So what does this all have to do with cookies? This year, forego the flowers, jewelry, and chocolate, and give something special to someone even more special. I think that homemade gifts are the best way to express how much you care about someone. And if it involves food, even better.


Valentine’s Day M&M Cookies
Based off the Infamous Jacques Torres Chocolate Chip Cookie Recipe
Makes 36 cookies

2 Cups minus 1 Tablespoons cake flour
1 2/3 Cup bread flour
1 1/2 Teaspoons baking powder
1 1/4 Teaspoons baking soda
1 1/2 Teaspoons salt
1 1/4 Cups butter, room temperature
1 1/4 Cups light brown sugar, packed
1 Cup plus 2 Tablespoons white sugar
2 Large eggs, room temperature
2 Teaspoons vanilla extract
1 Cup M&M’s
1 Cup Peanut Butter M&M’s (or 2 Cups regular M&M’s)

Directions: Sift together the flours, baking powder, baking soda, and salt and set aside. In a mixing bowl, cream together the butter and sugars until fluffy, about 3 minutes. Then add in the eggs, one at a time. Once the eggs are incorporated, mix in the vanilla extract. Slowly add the dry ingredients to the wet ingredients. When the dough is just coming together, fold in the M&M’s and mix until all ingredients are incorporated.

Refrigerate the dough for at least 24 hours. Refrigerating the dough will help the cookies keep their shape when they’re baked. This also ensures a soft, chewer cookie that is just crisp enough around the edges. The perfect cookie. After 24 hours, preheat the oven to 350 degrees fahrenheit.  I used a tablespoons melon baller to scoop out even sized cookies. Bake for 10-12 minutes. For extra soft cookies, cook for 9 minutes, until the edges are just firm enough. Let cool and eat up!


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Hazelnut-Chocolate Swirl Pancakes with Hazelnut Brittle

When I was at the gym this morning, naturally I was thinking about pancakes. A big, fluffy, sweet pile of pancakes. It’s one of my favorite foods for obvious reasons; it’s socially acceptable cake for breakfast, duh.

DSC_0803 So after mile one on the treadmill, I decided that I wanted to make hazelnut pancakes this morning. And in order to do that, I needed to run at least another four more miles. The entire time I ran, I just imagined these chocolate swirled, hazelnutty, fluffy breakfast pillows topped with sweet little hazelnut crunchies. In my mind, exercising neutralizes all the sugar I pump into my body daily.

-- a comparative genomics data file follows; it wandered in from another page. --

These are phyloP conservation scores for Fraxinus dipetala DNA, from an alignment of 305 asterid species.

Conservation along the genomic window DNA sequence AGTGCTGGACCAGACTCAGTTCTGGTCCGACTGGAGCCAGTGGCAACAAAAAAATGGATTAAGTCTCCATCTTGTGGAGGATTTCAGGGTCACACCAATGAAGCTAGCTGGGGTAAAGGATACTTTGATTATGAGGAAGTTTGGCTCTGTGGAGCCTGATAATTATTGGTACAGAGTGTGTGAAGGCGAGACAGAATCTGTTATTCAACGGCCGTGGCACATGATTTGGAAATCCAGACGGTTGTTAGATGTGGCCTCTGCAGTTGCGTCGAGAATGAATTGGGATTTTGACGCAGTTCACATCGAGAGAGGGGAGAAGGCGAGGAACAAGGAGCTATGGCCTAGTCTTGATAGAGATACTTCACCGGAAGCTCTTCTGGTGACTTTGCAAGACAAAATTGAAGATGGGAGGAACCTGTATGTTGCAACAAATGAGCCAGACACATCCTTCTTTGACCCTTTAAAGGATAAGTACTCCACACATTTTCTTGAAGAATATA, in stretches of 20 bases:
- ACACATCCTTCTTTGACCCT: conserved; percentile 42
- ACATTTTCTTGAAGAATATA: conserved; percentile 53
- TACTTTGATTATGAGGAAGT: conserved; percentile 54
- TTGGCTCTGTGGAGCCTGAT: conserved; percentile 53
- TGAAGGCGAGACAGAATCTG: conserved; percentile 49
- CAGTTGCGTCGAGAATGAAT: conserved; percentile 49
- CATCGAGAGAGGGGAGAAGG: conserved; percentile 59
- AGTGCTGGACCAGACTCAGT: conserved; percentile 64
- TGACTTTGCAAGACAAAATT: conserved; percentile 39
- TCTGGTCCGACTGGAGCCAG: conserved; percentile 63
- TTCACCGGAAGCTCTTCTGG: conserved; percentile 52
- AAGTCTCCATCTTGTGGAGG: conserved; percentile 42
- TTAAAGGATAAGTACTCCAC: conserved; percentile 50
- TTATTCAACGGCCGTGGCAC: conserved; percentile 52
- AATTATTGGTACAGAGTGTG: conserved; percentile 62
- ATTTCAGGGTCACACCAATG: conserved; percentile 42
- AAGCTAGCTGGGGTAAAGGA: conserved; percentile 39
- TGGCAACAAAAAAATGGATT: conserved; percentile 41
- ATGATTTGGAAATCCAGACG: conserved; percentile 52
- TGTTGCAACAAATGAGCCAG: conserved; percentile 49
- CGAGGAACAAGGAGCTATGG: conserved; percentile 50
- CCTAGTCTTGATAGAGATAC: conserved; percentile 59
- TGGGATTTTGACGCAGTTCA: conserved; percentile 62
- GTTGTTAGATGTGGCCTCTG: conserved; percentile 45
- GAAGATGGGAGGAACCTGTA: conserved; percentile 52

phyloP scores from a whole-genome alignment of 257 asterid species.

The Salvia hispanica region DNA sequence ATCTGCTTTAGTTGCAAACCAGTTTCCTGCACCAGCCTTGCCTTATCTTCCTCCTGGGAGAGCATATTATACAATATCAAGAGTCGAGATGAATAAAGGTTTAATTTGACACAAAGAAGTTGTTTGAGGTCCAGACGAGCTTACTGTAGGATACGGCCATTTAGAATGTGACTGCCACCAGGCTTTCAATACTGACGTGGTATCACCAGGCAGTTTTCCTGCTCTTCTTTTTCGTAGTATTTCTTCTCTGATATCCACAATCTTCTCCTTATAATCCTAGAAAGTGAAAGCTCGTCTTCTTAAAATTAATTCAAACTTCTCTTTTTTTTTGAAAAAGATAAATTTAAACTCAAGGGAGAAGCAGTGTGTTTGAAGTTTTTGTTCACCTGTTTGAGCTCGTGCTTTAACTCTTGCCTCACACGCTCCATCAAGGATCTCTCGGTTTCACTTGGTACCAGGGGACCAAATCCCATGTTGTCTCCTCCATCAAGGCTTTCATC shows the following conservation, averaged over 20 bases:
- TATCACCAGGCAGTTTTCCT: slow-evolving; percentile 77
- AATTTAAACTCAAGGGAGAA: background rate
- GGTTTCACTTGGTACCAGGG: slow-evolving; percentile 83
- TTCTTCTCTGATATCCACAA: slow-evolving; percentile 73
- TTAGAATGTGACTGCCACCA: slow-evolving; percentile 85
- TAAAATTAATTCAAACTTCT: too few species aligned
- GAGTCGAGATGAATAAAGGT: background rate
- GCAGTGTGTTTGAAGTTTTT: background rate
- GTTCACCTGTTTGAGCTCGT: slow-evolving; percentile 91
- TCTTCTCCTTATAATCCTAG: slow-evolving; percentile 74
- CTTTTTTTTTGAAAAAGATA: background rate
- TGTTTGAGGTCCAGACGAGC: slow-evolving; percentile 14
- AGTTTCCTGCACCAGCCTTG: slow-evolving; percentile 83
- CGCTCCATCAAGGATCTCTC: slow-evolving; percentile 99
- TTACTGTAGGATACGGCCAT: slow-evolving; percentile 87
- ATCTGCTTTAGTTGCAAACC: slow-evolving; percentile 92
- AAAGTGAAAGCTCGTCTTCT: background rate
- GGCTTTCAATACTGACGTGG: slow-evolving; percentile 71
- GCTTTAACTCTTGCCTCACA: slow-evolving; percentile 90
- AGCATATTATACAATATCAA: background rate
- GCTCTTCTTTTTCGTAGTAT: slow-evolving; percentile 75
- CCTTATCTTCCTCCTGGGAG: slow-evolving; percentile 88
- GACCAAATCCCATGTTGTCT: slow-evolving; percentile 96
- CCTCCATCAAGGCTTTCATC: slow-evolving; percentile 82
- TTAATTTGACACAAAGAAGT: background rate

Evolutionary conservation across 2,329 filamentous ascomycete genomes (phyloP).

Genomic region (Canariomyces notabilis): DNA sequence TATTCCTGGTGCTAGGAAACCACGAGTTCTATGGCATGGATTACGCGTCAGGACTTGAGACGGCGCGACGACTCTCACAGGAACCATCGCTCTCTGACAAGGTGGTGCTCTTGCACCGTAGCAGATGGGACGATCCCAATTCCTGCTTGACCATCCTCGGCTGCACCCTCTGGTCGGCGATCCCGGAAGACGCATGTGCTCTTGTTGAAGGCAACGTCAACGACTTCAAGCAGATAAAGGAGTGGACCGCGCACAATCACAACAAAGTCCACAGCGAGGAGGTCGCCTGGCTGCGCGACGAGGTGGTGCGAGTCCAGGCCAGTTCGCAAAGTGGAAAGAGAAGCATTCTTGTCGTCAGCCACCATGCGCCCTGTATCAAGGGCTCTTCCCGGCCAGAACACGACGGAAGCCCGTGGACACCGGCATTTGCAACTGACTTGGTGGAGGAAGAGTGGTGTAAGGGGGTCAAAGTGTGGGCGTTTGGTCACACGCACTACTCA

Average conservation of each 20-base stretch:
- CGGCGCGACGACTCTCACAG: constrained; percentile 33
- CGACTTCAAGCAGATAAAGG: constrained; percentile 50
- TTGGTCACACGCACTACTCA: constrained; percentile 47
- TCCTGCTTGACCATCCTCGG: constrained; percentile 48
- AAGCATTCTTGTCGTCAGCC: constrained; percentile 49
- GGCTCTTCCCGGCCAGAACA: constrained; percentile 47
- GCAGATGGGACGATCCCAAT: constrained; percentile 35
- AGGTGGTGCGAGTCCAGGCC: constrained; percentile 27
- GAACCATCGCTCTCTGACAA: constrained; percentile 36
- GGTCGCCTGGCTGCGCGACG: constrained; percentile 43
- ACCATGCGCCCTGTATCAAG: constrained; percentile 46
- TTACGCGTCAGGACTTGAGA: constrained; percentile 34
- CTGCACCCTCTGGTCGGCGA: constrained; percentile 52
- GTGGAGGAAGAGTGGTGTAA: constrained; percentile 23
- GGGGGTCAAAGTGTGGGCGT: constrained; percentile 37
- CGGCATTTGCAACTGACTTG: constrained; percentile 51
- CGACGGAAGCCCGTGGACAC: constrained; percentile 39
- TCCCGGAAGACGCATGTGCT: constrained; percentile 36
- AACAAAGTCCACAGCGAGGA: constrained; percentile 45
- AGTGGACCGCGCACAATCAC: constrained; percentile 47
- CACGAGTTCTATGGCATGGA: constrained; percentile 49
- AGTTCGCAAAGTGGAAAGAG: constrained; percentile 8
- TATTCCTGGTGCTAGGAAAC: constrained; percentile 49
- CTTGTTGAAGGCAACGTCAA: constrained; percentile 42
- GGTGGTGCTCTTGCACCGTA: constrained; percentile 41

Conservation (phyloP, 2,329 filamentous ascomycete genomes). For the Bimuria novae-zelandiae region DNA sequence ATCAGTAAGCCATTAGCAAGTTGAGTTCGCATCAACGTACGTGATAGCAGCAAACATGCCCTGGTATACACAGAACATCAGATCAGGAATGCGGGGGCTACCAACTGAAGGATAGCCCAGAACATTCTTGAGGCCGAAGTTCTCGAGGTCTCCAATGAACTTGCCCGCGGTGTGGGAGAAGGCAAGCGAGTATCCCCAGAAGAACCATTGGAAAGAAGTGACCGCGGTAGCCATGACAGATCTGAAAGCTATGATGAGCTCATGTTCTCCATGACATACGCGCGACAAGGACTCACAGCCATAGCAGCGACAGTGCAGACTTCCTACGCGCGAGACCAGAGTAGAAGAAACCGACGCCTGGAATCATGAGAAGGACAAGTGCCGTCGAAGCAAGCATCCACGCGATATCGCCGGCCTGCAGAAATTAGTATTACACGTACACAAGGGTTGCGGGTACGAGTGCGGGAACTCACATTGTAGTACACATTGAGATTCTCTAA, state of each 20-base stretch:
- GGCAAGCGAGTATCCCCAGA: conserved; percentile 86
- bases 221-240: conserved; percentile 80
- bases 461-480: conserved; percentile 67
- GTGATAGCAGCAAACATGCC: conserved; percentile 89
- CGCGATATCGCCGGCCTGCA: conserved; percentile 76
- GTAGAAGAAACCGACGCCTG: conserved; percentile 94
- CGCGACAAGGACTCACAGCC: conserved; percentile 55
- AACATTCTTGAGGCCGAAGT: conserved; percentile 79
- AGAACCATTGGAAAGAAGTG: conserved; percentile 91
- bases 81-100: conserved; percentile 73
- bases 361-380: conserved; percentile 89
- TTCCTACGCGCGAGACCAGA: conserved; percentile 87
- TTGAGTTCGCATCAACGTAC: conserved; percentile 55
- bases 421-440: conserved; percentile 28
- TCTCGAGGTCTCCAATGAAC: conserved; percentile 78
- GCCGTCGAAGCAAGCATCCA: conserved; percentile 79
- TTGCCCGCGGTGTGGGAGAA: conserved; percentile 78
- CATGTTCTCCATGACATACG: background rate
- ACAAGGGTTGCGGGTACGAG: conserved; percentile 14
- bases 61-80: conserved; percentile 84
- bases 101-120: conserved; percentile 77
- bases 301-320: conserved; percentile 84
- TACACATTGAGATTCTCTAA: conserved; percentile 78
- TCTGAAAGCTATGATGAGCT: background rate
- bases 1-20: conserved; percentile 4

DSC_0810 Michelle Obama, pipe down, I don’t actually gorge on pancakes every morning. Though I do picture donuts and cake and burritos when I’m exercising…

Whatever motivates me… am I right??


Hanzelnut-Chocolate Swirl Pancakes w/ Hazelnut Brittle
Makes 6 Pancakes

** Tip: Make sure your eggs, butter, and milk, and room temperature. Doing this helps the pancakes come out fluffy.

Ingredients (For the Pancakes):
1/3 Cup hazelnuts, ground
2/3 Cup pastry flour (a.k.a. cake flour)
2 Teaspoons baking powder
1/2 Teaspoon salt
2 Tablespoons white sugar
3 Tablespoons butter
1/2 Cup whole milk
2 Eggs
1 Teaspoon vanilla extract
1/2 Teaspoon hazelnut extract
1/2 Teaspoon instant espresso
1/4 Cup chocolate chips, melted

Ingredients (for the Hazenut Brittle):
1/2 Cup white sugar
1/3 Cup whole hazelnuts

Directions: In a small saucepan, melt the butter on medium low heat until it starts to turn brown. It will bubble up a lot right before it turns brown. Then, let cool.  While it is cooling, begin on the brittle

For the Hazelnut Brittle, start by lining a plate with parchment paper. Heat the sugar in a saucepan on medium low. While the sugar is melting, do not touch it! It will smoke a little bit, but let it do its thing. If you play with it, it will get clumpy. If you feel the need to mix things around, just kind of shimmy the pan around. Once melted, it will turn a dark caramel color. At this point, add in the Hazelnuts and coat with the melted sugar. Then, pour the mixture onto the parchment paper and allow to cool in the fridge until it is completely hardened, about 15 minutes. Then, cover the brittle with a paper towel and smash with a meat tenderizer, rolling pin, or whatever you got that is hard, until it forms small pieces.

DSC_0799   DSC_0801

Back to the Pancakes: In a food processor, grind the hazelnuts until it forms a flour. In a medium size bowl, mix together the hazelnut flour, pastry flour, baking powder, sugar, and salt. In a measuring cup, whisk together the milk, eggs, instant espresso, vanilla extract, hazelnut extract, and butter. If all your wet ingredients aren’t at room temperature, your butter will clump up when it is added to the milk. Once well mixed, incorporate into the dry ingredients and whisk together until just combined. Using a 1/3 Cup measurer, pour the batter onto a medium heat and buttered  griddle. Drizzle the melted chocolate onto the pancakes and use a toothpick to make swirls, like this: